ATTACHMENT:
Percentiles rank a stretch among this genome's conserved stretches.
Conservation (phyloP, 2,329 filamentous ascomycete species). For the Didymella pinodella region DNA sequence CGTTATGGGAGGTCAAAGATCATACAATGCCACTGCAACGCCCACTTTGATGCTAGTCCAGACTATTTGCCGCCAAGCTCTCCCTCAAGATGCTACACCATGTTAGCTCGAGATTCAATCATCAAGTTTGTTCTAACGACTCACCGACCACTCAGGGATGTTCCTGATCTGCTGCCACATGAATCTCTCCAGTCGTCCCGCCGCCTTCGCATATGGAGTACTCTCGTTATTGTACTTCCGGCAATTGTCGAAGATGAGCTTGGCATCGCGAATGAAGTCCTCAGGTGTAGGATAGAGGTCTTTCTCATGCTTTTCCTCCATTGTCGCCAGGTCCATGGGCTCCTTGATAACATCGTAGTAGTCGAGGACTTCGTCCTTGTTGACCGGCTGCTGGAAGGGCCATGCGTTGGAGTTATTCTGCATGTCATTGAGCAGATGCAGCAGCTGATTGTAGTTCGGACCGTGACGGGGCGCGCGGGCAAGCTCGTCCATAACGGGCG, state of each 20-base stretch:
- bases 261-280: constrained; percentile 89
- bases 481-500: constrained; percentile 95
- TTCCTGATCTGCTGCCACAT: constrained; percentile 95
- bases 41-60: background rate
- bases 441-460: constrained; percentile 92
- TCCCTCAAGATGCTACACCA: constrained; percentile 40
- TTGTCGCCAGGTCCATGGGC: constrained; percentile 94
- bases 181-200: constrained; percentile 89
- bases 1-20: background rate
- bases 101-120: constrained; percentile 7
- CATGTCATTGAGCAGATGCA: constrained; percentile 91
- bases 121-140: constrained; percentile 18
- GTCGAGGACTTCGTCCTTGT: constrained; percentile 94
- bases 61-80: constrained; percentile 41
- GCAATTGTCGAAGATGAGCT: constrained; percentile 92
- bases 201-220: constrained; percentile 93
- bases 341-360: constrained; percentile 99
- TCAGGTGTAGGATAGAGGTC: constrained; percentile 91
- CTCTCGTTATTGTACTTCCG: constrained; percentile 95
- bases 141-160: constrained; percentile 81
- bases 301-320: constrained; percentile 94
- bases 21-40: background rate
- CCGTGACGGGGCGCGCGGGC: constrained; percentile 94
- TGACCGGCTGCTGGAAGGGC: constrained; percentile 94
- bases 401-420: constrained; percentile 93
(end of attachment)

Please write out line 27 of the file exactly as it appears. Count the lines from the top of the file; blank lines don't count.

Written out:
- bases 401-420: constrained; percentile 93